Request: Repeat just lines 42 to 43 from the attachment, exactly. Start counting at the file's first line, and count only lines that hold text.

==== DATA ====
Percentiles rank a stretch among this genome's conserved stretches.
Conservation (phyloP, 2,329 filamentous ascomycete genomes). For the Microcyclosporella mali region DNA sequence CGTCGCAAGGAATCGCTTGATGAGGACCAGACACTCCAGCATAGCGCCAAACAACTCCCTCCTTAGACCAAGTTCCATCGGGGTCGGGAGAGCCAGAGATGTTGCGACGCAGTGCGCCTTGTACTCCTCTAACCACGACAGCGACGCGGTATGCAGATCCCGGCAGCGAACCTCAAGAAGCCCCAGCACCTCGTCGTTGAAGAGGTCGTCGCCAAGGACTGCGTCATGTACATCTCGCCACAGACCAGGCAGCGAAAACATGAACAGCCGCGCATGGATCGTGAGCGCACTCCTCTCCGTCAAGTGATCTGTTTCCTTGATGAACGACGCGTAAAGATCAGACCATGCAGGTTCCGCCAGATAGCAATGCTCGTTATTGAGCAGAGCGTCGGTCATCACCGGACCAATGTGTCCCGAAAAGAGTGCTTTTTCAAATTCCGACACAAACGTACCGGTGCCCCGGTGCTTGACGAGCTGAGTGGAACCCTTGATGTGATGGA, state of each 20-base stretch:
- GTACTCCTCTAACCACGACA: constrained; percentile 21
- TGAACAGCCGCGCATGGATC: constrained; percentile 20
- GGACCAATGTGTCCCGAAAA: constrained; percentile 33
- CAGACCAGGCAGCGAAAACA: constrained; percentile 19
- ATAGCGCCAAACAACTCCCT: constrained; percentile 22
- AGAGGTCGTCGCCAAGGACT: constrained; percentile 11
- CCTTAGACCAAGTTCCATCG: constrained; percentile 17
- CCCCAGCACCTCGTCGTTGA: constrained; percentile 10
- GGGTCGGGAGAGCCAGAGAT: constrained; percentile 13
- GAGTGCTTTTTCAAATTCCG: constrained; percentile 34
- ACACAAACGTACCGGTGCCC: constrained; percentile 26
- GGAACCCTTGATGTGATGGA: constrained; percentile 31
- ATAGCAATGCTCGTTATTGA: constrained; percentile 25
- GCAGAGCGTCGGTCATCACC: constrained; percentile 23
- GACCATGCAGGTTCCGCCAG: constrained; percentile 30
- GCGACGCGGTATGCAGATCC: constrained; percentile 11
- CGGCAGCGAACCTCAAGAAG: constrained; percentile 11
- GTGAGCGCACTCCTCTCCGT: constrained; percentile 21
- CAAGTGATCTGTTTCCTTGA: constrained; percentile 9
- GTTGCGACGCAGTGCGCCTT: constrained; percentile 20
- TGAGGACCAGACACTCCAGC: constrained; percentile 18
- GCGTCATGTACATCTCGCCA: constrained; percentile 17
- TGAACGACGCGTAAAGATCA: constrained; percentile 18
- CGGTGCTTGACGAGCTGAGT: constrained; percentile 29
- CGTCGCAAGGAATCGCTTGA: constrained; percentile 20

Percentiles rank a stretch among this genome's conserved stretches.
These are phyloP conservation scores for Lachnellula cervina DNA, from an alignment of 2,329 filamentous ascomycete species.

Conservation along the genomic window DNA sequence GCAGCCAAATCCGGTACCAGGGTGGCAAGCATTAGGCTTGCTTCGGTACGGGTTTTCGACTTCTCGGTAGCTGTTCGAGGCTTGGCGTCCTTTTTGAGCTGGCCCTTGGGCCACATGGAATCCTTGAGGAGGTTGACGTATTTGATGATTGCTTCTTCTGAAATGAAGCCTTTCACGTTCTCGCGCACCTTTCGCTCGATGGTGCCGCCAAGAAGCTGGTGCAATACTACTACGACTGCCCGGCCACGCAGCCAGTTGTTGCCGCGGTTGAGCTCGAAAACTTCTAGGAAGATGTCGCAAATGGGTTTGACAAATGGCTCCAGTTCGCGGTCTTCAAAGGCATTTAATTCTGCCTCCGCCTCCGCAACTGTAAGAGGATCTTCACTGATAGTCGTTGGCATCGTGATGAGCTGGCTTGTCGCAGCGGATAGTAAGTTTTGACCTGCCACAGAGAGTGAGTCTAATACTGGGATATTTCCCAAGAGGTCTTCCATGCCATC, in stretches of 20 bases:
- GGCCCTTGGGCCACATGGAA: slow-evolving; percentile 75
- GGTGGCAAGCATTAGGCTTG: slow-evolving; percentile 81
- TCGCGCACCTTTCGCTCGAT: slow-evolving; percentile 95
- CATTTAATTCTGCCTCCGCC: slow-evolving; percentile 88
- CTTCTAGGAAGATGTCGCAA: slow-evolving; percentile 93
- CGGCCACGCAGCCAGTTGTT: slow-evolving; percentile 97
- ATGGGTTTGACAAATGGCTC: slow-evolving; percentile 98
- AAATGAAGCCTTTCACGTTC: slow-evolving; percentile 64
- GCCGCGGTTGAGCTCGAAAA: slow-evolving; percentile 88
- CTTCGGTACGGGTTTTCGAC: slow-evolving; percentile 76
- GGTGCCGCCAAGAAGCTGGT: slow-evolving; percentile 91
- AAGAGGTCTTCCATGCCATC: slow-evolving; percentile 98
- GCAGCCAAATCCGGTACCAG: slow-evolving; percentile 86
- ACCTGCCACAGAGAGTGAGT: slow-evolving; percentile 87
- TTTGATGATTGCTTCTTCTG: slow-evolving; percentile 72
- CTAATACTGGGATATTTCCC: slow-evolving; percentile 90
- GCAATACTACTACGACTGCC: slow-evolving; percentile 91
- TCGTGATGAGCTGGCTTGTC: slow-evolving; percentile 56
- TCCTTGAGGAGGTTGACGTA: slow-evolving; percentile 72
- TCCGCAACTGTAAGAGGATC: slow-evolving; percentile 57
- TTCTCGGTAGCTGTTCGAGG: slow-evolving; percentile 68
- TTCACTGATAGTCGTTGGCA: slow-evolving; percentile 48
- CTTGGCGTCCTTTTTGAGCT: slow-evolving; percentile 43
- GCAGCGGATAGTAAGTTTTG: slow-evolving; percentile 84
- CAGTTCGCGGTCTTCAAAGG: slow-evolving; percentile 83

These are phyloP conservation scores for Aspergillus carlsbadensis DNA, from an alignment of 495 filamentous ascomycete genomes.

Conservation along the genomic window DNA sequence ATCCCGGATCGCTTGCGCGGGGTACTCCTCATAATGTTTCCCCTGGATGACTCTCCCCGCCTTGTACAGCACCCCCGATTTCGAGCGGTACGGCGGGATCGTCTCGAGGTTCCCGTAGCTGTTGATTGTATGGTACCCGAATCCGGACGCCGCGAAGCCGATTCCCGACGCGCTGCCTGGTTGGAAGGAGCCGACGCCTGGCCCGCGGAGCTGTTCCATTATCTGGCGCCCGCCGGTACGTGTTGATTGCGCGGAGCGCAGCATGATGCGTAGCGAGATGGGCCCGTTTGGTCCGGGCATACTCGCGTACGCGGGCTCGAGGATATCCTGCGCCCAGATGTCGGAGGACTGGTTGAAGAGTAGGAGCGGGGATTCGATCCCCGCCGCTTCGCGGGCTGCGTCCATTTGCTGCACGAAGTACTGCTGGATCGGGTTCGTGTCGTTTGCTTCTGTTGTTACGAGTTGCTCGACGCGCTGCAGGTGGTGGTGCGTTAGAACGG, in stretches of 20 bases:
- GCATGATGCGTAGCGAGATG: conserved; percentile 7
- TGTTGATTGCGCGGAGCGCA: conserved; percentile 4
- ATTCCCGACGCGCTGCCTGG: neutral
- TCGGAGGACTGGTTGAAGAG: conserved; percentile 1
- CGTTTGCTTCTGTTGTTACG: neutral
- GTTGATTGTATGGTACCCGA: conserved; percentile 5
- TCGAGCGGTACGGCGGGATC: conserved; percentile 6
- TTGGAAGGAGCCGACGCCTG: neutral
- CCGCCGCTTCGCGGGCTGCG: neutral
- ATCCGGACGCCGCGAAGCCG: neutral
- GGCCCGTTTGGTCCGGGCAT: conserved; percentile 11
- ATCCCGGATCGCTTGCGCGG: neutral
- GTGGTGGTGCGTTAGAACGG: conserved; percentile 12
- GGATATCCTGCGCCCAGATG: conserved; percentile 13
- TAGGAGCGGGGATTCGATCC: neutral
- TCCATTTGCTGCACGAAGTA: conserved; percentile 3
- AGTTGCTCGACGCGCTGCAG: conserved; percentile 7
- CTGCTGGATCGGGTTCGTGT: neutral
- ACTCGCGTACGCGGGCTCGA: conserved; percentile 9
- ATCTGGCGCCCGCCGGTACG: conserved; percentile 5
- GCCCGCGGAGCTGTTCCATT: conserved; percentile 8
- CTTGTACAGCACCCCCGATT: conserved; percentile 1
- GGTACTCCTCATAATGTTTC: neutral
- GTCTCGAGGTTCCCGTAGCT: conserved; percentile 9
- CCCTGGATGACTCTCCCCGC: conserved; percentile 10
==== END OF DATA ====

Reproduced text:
- AAGAGGTCTTCCATGCCATC: slow-evolving; percentile 98
- GCAGCCAAATCCGGTACCAG: slow-evolving; percentile 86